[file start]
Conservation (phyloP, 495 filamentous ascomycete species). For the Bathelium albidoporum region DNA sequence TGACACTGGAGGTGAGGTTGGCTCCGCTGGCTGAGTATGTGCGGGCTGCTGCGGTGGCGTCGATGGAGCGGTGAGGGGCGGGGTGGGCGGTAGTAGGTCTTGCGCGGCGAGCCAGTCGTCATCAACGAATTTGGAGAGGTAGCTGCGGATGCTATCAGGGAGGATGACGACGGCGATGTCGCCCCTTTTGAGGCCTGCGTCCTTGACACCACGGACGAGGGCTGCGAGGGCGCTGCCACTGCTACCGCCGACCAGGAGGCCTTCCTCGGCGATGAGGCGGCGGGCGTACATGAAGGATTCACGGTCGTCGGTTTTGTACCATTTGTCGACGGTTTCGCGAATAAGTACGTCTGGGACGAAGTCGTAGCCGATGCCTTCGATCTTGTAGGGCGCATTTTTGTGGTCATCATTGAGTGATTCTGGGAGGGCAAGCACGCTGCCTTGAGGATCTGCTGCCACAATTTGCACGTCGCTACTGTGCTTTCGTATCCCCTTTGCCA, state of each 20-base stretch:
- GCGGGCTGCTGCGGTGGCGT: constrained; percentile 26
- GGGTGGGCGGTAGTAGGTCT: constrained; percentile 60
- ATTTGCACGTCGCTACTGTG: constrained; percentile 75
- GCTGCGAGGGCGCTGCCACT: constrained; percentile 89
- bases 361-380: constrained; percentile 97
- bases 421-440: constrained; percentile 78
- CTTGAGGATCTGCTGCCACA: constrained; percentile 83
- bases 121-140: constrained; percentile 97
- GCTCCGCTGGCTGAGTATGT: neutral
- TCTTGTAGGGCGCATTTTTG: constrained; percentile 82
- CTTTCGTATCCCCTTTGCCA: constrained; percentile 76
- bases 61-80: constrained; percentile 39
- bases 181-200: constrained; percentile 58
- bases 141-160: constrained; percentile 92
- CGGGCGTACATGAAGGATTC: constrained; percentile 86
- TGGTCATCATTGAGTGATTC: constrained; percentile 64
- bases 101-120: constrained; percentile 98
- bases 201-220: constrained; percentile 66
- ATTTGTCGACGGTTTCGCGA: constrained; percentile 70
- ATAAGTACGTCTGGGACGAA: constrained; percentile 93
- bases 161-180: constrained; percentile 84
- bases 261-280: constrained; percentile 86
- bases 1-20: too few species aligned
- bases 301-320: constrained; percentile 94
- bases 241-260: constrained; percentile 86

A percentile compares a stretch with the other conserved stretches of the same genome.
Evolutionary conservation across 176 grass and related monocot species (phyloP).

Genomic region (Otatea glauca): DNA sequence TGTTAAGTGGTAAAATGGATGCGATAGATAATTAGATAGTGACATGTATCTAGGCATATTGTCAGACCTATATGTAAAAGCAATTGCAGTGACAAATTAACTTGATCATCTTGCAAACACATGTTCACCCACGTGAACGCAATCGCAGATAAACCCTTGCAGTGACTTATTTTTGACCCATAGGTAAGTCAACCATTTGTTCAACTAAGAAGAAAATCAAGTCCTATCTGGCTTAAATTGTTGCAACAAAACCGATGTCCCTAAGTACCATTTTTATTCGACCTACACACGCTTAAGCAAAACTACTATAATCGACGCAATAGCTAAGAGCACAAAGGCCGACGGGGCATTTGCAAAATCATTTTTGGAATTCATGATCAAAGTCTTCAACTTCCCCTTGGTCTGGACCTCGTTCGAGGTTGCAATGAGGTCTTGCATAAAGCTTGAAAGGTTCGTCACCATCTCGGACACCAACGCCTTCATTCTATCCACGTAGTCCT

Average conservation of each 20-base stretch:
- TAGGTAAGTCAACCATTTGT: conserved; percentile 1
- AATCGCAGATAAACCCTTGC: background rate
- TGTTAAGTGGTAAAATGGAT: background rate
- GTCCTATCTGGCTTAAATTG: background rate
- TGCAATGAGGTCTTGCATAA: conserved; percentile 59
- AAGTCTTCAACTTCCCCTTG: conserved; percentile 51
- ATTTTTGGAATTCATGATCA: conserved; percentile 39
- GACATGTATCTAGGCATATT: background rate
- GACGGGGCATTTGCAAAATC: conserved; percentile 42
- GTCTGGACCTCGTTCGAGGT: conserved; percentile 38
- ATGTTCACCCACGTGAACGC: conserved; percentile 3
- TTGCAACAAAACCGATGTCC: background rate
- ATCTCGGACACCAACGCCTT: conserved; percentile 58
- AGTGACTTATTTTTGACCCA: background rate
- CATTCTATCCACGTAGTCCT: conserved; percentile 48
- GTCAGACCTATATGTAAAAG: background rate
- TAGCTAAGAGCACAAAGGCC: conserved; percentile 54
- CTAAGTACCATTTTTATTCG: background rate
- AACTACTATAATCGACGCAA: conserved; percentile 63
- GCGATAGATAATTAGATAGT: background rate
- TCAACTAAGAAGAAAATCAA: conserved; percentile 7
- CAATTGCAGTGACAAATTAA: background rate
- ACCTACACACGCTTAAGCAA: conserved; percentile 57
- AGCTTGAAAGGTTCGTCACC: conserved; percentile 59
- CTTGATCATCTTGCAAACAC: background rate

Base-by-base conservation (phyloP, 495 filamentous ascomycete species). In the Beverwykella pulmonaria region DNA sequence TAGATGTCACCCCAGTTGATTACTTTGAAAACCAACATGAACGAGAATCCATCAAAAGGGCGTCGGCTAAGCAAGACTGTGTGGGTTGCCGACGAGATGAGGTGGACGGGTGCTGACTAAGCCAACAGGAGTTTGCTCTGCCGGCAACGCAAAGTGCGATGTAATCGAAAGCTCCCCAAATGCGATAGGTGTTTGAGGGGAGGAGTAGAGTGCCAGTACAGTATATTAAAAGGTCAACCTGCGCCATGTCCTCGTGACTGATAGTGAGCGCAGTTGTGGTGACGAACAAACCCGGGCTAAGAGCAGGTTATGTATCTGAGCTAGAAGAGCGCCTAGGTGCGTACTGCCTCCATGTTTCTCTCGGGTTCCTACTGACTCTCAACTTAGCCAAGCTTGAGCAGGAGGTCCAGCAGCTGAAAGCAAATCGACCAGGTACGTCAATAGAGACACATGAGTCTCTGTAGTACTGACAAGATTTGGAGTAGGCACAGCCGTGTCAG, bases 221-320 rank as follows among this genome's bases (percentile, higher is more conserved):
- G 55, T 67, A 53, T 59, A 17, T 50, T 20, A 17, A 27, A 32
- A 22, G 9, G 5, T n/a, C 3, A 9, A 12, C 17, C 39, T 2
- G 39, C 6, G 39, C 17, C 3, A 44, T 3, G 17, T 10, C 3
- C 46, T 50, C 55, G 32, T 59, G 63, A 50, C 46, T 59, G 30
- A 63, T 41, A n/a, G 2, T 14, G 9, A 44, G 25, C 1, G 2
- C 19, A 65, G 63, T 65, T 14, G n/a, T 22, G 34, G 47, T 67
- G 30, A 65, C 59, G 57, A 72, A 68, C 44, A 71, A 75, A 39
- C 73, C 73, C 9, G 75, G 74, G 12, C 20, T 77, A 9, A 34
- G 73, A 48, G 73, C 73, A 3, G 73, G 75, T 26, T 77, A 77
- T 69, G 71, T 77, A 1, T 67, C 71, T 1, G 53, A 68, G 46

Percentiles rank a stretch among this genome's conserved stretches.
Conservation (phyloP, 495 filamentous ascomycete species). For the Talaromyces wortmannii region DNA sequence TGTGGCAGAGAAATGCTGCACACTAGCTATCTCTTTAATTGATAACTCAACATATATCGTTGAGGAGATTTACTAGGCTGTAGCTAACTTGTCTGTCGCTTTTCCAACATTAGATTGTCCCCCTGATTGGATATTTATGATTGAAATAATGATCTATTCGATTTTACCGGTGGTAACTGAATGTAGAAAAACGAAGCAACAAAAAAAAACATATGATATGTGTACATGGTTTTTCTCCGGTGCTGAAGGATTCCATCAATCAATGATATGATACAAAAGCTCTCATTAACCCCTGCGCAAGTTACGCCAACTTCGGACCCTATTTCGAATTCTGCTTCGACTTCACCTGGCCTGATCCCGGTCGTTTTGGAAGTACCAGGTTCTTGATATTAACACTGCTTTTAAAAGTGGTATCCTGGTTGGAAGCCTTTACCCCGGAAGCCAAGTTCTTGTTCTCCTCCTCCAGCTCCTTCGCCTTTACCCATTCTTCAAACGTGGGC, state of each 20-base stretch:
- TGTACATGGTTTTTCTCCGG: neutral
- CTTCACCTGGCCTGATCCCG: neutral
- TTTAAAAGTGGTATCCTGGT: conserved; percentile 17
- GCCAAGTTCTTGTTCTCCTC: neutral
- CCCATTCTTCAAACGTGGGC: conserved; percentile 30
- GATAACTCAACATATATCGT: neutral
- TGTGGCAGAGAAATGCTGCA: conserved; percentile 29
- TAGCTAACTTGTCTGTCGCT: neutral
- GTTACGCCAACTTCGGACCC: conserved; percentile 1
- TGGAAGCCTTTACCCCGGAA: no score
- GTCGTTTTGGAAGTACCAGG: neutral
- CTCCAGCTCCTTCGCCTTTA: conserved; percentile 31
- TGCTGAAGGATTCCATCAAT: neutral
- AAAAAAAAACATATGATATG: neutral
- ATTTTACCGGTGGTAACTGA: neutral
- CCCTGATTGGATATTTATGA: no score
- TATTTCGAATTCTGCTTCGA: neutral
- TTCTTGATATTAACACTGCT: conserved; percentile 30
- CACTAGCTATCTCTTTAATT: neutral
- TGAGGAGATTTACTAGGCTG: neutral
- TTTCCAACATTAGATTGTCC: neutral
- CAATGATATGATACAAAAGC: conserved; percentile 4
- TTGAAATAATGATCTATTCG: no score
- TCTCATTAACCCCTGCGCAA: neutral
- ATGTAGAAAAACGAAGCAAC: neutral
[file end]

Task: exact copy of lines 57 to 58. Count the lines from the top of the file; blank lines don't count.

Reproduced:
- G 55, T 67, A 53, T 59, A 17, T 50, T 20, A 17, A 27, A 32
- A 22, G 9, G 5, T n/a, C 3, A 9, A 12, C 17, C 39, T 2